Diurnal cycle of precipitation over the British Isles in a 0.44° WRF multiphysics regional climate ensemble over the period 1990–1995

Mooney, P. A. and Mulligan, F. J. and Broderick, Ciaran John (2016) Diurnal cycle of precipitation over the British Isles in a 0.44° WRF multiphysics regional climate ensemble over the period 1990–1995. Climate Dynamics, 47 (9). pp. 3281-3300. ISSN 0930-7575

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The diurnal cycle of precipitation is an important and fundamental cycle in Earth’s climate system, yet many aspects of this cycle remain poorly understood. As a result climate models have struggled to accurately simulate the timing of the peak and the amplitude of the cycle. This has led to a large number of modelling studies on the diurnal cycle of precipitation which have focussed mainly on the influence of grid spacing and/or convective parameterizations. Results from these investigations have shown that, while grid spacing and convective parameterizations are important factors in the diurnal cycle, it cannot be fully explained by these factors and it must also be subject to other factors. In this study, we use the weather research and forecasting (WRF) model to investigate four of these other factors, namely the land surface model (LSM), microphysics, longwave radiation and planetary boundary layer in the case of the diurnal cycle of precipitation over the British Isles. We also compare their impact with the effect of two different convective schemes. We find that all simulations have two main problems: (1) there is a large bias (too much precipitation) in both summer and winter (+19 and +38 % respectively for the ensemble averages), and (2) WRF summer precipitation is dominated by a diurnal (24-h) component (~28 % of the mean precipitation) whereas the observations show a predominantly semidiurnal (12-h) component with a much smaller amplitude (~10 % of mean precipitation). The choice of LSM has a large influence on the simulated diurnal cycle in summer with the remaining physics schemes showing very little effect. The magnitude of the LSM effect in summer is as large as 35 % on average and up to 50 % at the peak of the cycle. While neither of the two LSMs examined here capture the harmonic content of the diurnal cycle of precipitation very well, we find that use of the RUC LSM results in better agreement with the observations compared with Noah.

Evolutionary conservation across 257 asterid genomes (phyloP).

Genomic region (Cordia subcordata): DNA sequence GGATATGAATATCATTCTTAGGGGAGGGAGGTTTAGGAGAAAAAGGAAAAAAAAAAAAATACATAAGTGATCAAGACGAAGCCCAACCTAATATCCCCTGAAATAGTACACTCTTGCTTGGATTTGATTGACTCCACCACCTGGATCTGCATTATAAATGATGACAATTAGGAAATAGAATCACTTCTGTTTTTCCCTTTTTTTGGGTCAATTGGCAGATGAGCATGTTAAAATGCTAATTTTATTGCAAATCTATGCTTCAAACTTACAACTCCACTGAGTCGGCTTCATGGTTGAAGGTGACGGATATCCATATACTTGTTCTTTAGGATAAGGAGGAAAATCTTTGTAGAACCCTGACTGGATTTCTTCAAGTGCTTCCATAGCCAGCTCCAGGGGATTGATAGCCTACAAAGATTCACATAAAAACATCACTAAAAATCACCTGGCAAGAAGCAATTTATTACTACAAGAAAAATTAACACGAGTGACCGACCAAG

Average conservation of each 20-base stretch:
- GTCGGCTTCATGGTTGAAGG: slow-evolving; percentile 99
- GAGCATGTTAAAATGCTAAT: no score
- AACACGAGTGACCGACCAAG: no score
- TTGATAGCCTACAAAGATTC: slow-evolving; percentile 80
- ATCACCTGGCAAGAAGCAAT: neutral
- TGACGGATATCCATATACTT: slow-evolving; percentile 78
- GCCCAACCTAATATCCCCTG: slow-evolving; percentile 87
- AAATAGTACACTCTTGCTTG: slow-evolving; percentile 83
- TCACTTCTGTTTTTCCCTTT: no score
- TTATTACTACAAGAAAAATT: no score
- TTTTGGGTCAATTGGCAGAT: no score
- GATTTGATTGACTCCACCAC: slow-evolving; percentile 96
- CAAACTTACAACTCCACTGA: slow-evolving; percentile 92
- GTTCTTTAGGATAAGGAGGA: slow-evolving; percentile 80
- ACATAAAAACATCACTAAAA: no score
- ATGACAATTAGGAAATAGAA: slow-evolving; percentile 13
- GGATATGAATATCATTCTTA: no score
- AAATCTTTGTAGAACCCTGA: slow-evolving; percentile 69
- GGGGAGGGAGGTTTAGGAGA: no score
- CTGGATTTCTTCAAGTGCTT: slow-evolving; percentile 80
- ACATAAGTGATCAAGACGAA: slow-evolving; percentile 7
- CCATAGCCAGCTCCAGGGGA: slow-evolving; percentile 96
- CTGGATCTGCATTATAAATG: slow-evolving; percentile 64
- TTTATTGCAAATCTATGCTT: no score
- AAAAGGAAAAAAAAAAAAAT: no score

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Journal Article
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Climate Dynamics
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17 Aug 2016 13:38
Last Modified:
24 Mar 2020 05:10